The timing worked well for Rick, since this was a time when the streaming wars were starting to heat up. Suddenly, there was a ton of good television to cover. Rick’s content included everything from recaps to reviews to industry scoops to aggregated content. “At the end of 2020, I went back and tried to figure out my weekly output, and it turned out I was averaging somewhere in the range of 55,000 to 60,000 words a week, which is a crazy amount. And look, I'm the first person to admit it's not all Shakespearian quality stuff. A lot of it's news items, a lot of it's, ‘Hey look, this show's coming, here are the details.’ But there are also some really good interviews, really good insight in there. It's really a mix of different things, from goofball stuff to hard news to think pieces about the future of streaming television, but it's a lot every week.”

How Rick monetizes the site

Most modern media startups leverage a variety of business models, from native advertising to affiliate ads to subscriptions. Rick chose to stick to good old fashioned display advertising. “All I'm really concerned about is generating enough money that it pays a salary and I make a decent living. And so I can do that with the amount of traffic I get just by running display ads. You don't make a lot per page, but if you have enough pages and your overall costs aren't very high, then it works.”.

Over the years, Rick has become an expert on ad tech and is able to test out different programmatic options. “The problem with any of this programmatic stuff is that there isn't a lot of transparency. You don't know what you're going to make until after the fact, and because all of it's done behind this veil of technology, you're just trying to estimate as best as you can. Like most people, I started out using Google AdSense. I still have a decent amount of Google AdSense ads on the site. I have it set up so that I have some other networks that pay better. I compare what those sites are offering me versus what Google is offering me, and it just automatically chooses the better rate. And it's all sort of done behind the scenes automatically.”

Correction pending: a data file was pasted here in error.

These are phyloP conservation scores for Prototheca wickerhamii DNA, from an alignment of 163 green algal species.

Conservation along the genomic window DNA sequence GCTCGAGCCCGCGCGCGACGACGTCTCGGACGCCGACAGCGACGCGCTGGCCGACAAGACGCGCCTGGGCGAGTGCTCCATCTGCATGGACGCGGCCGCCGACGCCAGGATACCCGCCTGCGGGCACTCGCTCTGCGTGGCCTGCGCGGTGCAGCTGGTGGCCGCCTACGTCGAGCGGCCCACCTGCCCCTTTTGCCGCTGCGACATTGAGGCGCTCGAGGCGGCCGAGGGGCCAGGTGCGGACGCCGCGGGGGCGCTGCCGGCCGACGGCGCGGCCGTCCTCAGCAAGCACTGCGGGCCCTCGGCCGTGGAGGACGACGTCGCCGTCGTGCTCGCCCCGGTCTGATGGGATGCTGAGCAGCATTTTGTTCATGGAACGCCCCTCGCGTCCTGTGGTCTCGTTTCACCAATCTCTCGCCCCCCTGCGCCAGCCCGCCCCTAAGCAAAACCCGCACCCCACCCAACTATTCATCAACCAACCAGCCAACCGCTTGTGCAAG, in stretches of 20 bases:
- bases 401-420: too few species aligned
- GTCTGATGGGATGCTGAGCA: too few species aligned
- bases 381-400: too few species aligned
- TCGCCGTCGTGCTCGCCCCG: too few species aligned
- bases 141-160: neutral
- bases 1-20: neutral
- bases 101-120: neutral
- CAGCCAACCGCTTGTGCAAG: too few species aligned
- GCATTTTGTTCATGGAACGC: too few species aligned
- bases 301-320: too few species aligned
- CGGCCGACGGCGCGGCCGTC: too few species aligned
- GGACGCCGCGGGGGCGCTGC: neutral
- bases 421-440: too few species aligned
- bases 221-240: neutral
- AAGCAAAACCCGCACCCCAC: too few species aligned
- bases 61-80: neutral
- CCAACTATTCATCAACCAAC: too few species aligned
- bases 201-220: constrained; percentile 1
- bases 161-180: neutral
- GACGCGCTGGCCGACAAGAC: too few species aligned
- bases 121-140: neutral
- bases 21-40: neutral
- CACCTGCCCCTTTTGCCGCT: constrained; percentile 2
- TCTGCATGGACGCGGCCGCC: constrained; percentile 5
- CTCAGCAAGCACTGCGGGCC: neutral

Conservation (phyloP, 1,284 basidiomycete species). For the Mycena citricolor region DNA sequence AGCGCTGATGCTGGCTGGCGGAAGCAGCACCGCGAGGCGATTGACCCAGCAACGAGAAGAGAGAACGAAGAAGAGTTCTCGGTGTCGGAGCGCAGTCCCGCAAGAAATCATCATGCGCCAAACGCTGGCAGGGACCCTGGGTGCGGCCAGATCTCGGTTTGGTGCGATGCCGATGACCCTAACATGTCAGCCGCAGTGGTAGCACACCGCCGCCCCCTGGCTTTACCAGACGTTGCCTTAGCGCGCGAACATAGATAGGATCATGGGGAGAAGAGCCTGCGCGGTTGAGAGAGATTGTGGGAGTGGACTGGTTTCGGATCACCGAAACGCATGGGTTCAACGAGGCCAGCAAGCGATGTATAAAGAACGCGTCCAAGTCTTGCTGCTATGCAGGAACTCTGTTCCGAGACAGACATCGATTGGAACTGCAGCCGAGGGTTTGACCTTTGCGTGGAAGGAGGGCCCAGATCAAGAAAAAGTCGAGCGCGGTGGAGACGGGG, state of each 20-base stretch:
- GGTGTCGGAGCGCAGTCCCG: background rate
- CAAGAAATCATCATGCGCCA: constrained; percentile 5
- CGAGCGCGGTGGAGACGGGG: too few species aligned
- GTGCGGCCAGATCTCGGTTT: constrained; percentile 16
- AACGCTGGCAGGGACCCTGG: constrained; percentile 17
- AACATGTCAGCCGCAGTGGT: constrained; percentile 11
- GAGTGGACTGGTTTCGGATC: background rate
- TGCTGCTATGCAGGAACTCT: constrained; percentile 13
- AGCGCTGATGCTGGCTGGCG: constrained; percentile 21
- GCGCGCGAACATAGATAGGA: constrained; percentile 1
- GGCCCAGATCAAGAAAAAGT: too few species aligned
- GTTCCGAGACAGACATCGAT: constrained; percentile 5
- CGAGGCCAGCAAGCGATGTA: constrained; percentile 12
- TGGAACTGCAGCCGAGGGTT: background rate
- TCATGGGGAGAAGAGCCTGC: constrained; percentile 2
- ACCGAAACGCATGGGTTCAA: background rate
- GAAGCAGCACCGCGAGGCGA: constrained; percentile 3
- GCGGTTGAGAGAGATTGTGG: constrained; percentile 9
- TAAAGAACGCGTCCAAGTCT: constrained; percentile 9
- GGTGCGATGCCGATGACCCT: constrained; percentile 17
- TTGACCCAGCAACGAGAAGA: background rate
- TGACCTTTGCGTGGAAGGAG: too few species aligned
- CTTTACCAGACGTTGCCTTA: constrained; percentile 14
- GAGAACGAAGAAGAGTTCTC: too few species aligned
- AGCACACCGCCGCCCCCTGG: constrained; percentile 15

Of course, Rick’s reliance on programmatic means he wasn’t able to avoid the pandemic-induced cratering of the ad market. “The first half of 2020 was brutal. It went down about 40% for me, and that was pretty typical across the industry. All that money that used to be spent on advertising movies and different live experiences, all that stuff went away. Even though streaming services were spending a lot of money on advertising, the problem you run into with a site my size is that the tendency is for them to want to spend the money at the big sites, and getting to that point where you're a trusted enough site that they'll dump some money onto you takes awhile. I'm lucky because the site's been around so long that it has a pretty good reputation with the advertisers that I use, but it's definitely a challenge.”

But luckily, Rick’s site is lean enough that he can still make a good living even if he's not capturing all the premium advertising dollars. “I like the idea of being the only person at my website. I like that I don’t have to justify why I covered a specific thing. It's really freeing in a way, especially after working for all these different companies that were either startups that didn't know what they were doing or big media companies that were just so bureaucratically weighed down. It's really nice to be in a situation of being a lone wolf. I mean, there are definitely disadvantages, but it's nice not having to justify your decisions to anybody.”

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Simon Owens is a tech and media journalist living in Washington, DC. Follow him on TwitterFacebook, or LinkedIn. Email him at simonowens@gmail.com. For a full bio, go here.